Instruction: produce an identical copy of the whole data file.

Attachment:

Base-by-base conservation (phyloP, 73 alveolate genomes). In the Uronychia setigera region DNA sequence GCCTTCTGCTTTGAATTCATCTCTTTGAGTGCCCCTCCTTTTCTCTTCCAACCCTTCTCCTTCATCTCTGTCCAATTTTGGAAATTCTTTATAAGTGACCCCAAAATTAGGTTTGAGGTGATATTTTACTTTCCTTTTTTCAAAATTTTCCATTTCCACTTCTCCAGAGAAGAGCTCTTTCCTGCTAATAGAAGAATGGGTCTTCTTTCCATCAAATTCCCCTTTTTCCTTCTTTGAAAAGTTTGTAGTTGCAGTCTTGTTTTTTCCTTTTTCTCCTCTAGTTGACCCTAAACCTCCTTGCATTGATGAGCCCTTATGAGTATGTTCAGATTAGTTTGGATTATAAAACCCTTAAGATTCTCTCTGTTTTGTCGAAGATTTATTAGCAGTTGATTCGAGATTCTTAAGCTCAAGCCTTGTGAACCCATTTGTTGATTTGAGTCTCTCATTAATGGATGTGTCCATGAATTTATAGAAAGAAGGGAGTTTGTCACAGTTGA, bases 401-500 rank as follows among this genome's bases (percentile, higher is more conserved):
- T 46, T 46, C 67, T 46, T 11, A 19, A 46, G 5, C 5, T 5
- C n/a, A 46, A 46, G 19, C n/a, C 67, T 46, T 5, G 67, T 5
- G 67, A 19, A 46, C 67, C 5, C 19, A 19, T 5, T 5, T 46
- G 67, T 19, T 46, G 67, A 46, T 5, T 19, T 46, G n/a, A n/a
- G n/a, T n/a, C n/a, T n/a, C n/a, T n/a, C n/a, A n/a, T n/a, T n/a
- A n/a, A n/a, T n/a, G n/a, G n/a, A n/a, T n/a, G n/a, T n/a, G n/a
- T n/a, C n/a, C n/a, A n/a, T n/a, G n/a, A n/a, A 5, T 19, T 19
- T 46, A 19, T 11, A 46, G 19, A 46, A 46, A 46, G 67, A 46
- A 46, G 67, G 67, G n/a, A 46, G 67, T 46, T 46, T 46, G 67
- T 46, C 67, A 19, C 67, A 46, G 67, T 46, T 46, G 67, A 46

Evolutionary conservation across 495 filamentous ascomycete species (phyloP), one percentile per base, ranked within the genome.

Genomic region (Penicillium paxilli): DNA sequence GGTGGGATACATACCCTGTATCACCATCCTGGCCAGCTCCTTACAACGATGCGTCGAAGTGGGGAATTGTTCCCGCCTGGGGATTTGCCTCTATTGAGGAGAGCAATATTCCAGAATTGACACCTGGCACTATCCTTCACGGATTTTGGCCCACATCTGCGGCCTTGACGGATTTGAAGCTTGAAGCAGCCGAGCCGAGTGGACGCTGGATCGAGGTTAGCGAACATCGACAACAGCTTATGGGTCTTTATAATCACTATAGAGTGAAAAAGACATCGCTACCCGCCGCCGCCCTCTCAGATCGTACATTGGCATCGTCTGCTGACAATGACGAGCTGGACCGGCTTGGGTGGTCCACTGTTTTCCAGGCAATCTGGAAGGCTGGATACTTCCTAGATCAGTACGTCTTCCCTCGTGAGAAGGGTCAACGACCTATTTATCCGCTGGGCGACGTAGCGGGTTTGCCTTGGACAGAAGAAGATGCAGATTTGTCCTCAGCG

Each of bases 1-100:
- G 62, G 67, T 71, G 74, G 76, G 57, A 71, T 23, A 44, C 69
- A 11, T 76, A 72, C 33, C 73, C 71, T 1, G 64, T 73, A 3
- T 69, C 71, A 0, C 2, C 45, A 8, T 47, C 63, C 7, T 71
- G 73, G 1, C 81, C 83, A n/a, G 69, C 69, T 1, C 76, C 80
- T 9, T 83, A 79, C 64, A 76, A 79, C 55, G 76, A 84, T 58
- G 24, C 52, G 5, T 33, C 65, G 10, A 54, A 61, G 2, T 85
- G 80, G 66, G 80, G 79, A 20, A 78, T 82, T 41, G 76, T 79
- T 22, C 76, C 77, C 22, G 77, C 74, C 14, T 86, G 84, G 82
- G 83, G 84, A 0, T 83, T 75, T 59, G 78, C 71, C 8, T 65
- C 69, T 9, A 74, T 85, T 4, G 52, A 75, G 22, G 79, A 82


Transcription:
Base-by-base conservation (phyloP, 73 alveolate genomes). In the Uronychia setigera region DNA sequence GCCTTCTGCTTTGAATTCATCTCTTTGAGTGCCCCTCCTTTTCTCTTCCAACCCTTCTCCTTCATCTCTGTCCAATTTTGGAAATTCTTTATAAGTGACCCCAAAATTAGGTTTGAGGTGATATTTTACTTTCCTTTTTTCAAAATTTTCCATTTCCACTTCTCCAGAGAAGAGCTCTTTCCTGCTAATAGAAGAATGGGTCTTCTTTCCATCAAATTCCCCTTTTTCCTTCTTTGAAAAGTTTGTAGTTGCAGTCTTGTTTTTTCCTTTTTCTCCTCTAGTTGACCCTAAACCTCCTTGCATTGATGAGCCCTTATGAGTATGTTCAGATTAGTTTGGATTATAAAACCCTTAAGATTCTCTCTGTTTTGTCGAAGATTTATTAGCAGTTGATTCGAGATTCTTAAGCTCAAGCCTTGTGAACCCATTTGTTGATTTGAGTCTCTCATTAATGGATGTGTCCATGAATTTATAGAAAGAAGGGAGTTTGTCACAGTTGA, bases 401-500 rank as follows among this genome's bases (percentile, higher is more conserved):
- T 46, T 46, C 67, T 46, T 11, A 19, A 46, G 5, C 5, T 5
- C n/a, A 46, A 46, G 19, C n/a, C 67, T 46, T 5, G 67, T 5
- G 67, A 19, A 46, C 67, C 5, C 19, A 19, T 5, T 5, T 46
- G 67, T 19, T 46, G 67, A 46, T 5, T 19, T 46, G n/a, A n/a
- G n/a, T n/a, C n/a, T n/a, C n/a, T n/a, C n/a, A n/a, T n/a, T n/a
- A n/a, A n/a, T n/a, G n/a, G n/a, A n/a, T n/a, G n/a, T n/a, G n/a
- T n/a, C n/a, C n/a, A n/a, T n/a, G n/a, A n/a, A 5, T 19, T 19
- T 46, A 19, T 11, A 46, G 19, A 46, A 46, A 46, G 67, A 46
- A 46, G 67, G 67, G n/a, A 46, G 67, T 46, T 46, T 46, G 67
- T 46, C 67, A 19, C 67, A 46, G 67, T 46, T 46, G 67, A 46

Evolutionary conservation across 495 filamentous ascomycete species (phyloP), one percentile per base, ranked within the genome.

Genomic region (Penicillium paxilli): DNA sequence GGTGGGATACATACCCTGTATCACCATCCTGGCCAGCTCCTTACAACGATGCGTCGAAGTGGGGAATTGTTCCCGCCTGGGGATTTGCCTCTATTGAGGAGAGCAATATTCCAGAATTGACACCTGGCACTATCCTTCACGGATTTTGGCCCACATCTGCGGCCTTGACGGATTTGAAGCTTGAAGCAGCCGAGCCGAGTGGACGCTGGATCGAGGTTAGCGAACATCGACAACAGCTTATGGGTCTTTATAATCACTATAGAGTGAAAAAGACATCGCTACCCGCCGCCGCCCTCTCAGATCGTACATTGGCATCGTCTGCTGACAATGACGAGCTGGACCGGCTTGGGTGGTCCACTGTTTTCCAGGCAATCTGGAAGGCTGGATACTTCCTAGATCAGTACGTCTTCCCTCGTGAGAAGGGTCAACGACCTATTTATCCGCTGGGCGACGTAGCGGGTTTGCCTTGGACAGAAGAAGATGCAGATTTGTCCTCAGCG

Each of bases 1-100:
- G 62, G 67, T 71, G 74, G 76, G 57, A 71, T 23, A 44, C 69
- A 11, T 76, A 72, C 33, C 73, C 71, T 1, G 64, T 73, A 3
- T 69, C 71, A 0, C 2, C 45, A 8, T 47, C 63, C 7, T 71
- G 73, G 1, C 81, C 83, A n/a, G 69, C 69, T 1, C 76, C 80
- T 9, T 83, A 79, C 64, A 76, A 79, C 55, G 76, A 84, T 58
- G 24, C 52, G 5, T 33, C 65, G 10, A 54, A 61, G 2, T 85
- G 80, G 66, G 80, G 79, A 20, A 78, T 82, T 41, G 76, T 79
- T 22, C 76, C 77, C 22, G 77, C 74, C 14, T 86, G 84, G 82
- G 83, G 84, A 0, T 83, T 75, T 59, G 78, C 71, C 8, T 65
- C 69, T 9, A 74, T 85, T 4, G 52, A 75, G 22, G 79, A 82